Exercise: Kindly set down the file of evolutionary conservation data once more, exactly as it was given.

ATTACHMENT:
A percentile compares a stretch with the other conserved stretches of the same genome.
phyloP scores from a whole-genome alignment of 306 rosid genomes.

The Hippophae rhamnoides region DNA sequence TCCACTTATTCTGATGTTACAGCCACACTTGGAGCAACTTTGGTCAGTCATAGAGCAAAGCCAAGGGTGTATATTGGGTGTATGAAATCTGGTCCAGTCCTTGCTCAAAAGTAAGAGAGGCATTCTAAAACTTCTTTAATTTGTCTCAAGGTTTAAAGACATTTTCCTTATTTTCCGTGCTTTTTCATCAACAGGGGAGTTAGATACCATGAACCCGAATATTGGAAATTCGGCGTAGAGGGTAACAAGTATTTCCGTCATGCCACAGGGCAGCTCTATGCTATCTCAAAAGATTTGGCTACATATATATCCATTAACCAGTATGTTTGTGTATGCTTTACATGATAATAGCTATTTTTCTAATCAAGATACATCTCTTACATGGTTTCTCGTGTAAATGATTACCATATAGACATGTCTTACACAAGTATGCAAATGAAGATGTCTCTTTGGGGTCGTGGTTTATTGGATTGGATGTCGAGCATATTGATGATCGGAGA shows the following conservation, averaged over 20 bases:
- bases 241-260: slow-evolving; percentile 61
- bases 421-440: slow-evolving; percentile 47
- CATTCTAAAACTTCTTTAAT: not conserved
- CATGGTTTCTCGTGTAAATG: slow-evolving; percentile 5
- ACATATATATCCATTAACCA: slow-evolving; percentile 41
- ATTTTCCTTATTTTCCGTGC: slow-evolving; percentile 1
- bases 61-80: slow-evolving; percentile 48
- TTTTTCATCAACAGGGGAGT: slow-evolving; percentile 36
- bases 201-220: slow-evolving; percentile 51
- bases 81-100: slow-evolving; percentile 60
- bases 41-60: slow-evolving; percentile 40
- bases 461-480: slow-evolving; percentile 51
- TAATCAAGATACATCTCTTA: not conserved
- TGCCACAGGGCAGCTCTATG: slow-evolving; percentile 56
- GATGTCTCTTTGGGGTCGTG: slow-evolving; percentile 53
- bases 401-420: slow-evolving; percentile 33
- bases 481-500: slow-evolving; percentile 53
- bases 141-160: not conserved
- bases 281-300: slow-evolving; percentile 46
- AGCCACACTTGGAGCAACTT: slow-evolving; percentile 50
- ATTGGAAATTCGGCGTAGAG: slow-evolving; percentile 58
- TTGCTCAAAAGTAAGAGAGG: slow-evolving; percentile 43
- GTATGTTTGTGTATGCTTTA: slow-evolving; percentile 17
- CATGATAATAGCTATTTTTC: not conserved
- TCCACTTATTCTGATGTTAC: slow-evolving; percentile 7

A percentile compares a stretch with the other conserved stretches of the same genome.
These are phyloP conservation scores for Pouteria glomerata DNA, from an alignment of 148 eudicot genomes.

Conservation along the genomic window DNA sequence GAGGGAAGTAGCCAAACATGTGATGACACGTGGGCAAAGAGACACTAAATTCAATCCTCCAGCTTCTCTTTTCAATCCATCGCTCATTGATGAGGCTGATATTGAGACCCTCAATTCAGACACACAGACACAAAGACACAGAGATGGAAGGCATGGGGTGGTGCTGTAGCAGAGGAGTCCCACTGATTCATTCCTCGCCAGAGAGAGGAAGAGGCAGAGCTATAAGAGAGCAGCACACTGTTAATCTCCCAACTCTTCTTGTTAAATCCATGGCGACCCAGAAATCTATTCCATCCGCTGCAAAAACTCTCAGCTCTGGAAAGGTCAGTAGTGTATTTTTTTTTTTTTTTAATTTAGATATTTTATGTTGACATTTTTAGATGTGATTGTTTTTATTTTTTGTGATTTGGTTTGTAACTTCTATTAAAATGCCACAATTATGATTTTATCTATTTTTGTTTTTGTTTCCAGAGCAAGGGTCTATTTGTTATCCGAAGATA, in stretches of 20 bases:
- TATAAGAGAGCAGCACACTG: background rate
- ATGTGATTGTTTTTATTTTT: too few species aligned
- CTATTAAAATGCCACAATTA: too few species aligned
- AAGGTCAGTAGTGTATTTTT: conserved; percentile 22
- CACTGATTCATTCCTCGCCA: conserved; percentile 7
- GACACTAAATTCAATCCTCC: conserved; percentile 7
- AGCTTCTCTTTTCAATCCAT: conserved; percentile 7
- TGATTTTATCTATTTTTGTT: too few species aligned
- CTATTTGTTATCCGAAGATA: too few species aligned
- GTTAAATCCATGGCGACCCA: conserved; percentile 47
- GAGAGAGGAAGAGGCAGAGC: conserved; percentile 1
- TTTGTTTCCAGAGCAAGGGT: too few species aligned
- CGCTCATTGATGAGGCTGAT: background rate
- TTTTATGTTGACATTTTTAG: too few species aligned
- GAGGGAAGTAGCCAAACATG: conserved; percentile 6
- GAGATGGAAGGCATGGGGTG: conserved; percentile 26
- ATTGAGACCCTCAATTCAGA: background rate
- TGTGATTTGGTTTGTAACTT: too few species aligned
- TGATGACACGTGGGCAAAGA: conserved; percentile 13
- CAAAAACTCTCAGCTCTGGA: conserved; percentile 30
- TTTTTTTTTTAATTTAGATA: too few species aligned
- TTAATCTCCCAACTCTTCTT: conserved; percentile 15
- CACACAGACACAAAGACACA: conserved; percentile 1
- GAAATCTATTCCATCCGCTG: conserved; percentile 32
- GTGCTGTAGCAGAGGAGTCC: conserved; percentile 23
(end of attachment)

A percentile compares a stretch with the other conserved stretches of the same genome.
phyloP scores from a whole-genome alignment of 306 rosid genomes.

The Hippophae rhamnoides region DNA sequence TCCACTTATTCTGATGTTACAGCCACACTTGGAGCAACTTTGGTCAGTCATAGAGCAAAGCCAAGGGTGTATATTGGGTGTATGAAATCTGGTCCAGTCCTTGCTCAAAAGTAAGAGAGGCATTCTAAAACTTCTTTAATTTGTCTCAAGGTTTAAAGACATTTTCCTTATTTTCCGTGCTTTTTCATCAACAGGGGAGTTAGATACCATGAACCCGAATATTGGAAATTCGGCGTAGAGGGTAACAAGTATTTCCGTCATGCCACAGGGCAGCTCTATGCTATCTCAAAAGATTTGGCTACATATATATCCATTAACCAGTATGTTTGTGTATGCTTTACATGATAATAGCTATTTTTCTAATCAAGATACATCTCTTACATGGTTTCTCGTGTAAATGATTACCATATAGACATGTCTTACACAAGTATGCAAATGAAGATGTCTCTTTGGGGTCGTGGTTTATTGGATTGGATGTCGAGCATATTGATGATCGGAGA shows the following conservation, averaged over 20 bases:
- bases 241-260: slow-evolving; percentile 61
- bases 421-440: slow-evolving; percentile 47
- CATTCTAAAACTTCTTTAAT: not conserved
- CATGGTTTCTCGTGTAAATG: slow-evolving; percentile 5
- ACATATATATCCATTAACCA: slow-evolving; percentile 41
- ATTTTCCTTATTTTCCGTGC: slow-evolving; percentile 1
- bases 61-80: slow-evolving; percentile 48
- TTTTTCATCAACAGGGGAGT: slow-evolving; percentile 36
- bases 201-220: slow-evolving; percentile 51
- bases 81-100: slow-evolving; percentile 60
- bases 41-60: slow-evolving; percentile 40
- bases 461-480: slow-evolving; percentile 51
- TAATCAAGATACATCTCTTA: not conserved
- TGCCACAGGGCAGCTCTATG: slow-evolving; percentile 56
- GATGTCTCTTTGGGGTCGTG: slow-evolving; percentile 53
- bases 401-420: slow-evolving; percentile 33
- bases 481-500: slow-evolving; percentile 53
- bases 141-160: not conserved
- bases 281-300: slow-evolving; percentile 46
- AGCCACACTTGGAGCAACTT: slow-evolving; percentile 50
- ATTGGAAATTCGGCGTAGAG: slow-evolving; percentile 58
- TTGCTCAAAAGTAAGAGAGG: slow-evolving; percentile 43
- GTATGTTTGTGTATGCTTTA: slow-evolving; percentile 17
- CATGATAATAGCTATTTTTC: not conserved
- TCCACTTATTCTGATGTTAC: slow-evolving; percentile 7

A percentile compares a stretch with the other conserved stretches of the same genome.
These are phyloP conservation scores for Pouteria glomerata DNA, from an alignment of 148 eudicot genomes.

Conservation along the genomic window DNA sequence GAGGGAAGTAGCCAAACATGTGATGACACGTGGGCAAAGAGACACTAAATTCAATCCTCCAGCTTCTCTTTTCAATCCATCGCTCATTGATGAGGCTGATATTGAGACCCTCAATTCAGACACACAGACACAAAGACACAGAGATGGAAGGCATGGGGTGGTGCTGTAGCAGAGGAGTCCCACTGATTCATTCCTCGCCAGAGAGAGGAAGAGGCAGAGCTATAAGAGAGCAGCACACTGTTAATCTCCCAACTCTTCTTGTTAAATCCATGGCGACCCAGAAATCTATTCCATCCGCTGCAAAAACTCTCAGCTCTGGAAAGGTCAGTAGTGTATTTTTTTTTTTTTTTAATTTAGATATTTTATGTTGACATTTTTAGATGTGATTGTTTTTATTTTTTGTGATTTGGTTTGTAACTTCTATTAAAATGCCACAATTATGATTTTATCTATTTTTGTTTTTGTTTCCAGAGCAAGGGTCTATTTGTTATCCGAAGATA, in stretches of 20 bases:
- TATAAGAGAGCAGCACACTG: background rate
- ATGTGATTGTTTTTATTTTT: too few species aligned
- CTATTAAAATGCCACAATTA: too few species aligned
- AAGGTCAGTAGTGTATTTTT: conserved; percentile 22
- CACTGATTCATTCCTCGCCA: conserved; percentile 7
- GACACTAAATTCAATCCTCC: conserved; percentile 7
- AGCTTCTCTTTTCAATCCAT: conserved; percentile 7
- TGATTTTATCTATTTTTGTT: too few species aligned
- CTATTTGTTATCCGAAGATA: too few species aligned
- GTTAAATCCATGGCGACCCA: conserved; percentile 47
- GAGAGAGGAAGAGGCAGAGC: conserved; percentile 1
- TTTGTTTCCAGAGCAAGGGT: too few species aligned
- CGCTCATTGATGAGGCTGAT: background rate
- TTTTATGTTGACATTTTTAG: too few species aligned
- GAGGGAAGTAGCCAAACATG: conserved; percentile 6
- GAGATGGAAGGCATGGGGTG: conserved; percentile 26
- ATTGAGACCCTCAATTCAGA: background rate
- TGTGATTTGGTTTGTAACTT: too few species aligned
- TGATGACACGTGGGCAAAGA: conserved; percentile 13
- CAAAAACTCTCAGCTCTGGA: conserved; percentile 30
- TTTTTTTTTTAATTTAGATA: too few species aligned
- TTAATCTCCCAACTCTTCTT: conserved; percentile 15
- CACACAGACACAAAGACACA: conserved; percentile 1
- GAAATCTATTCCATCCGCTG: conserved; percentile 32
- GTGCTGTAGCAGAGGAGTCC: conserved; percentile 23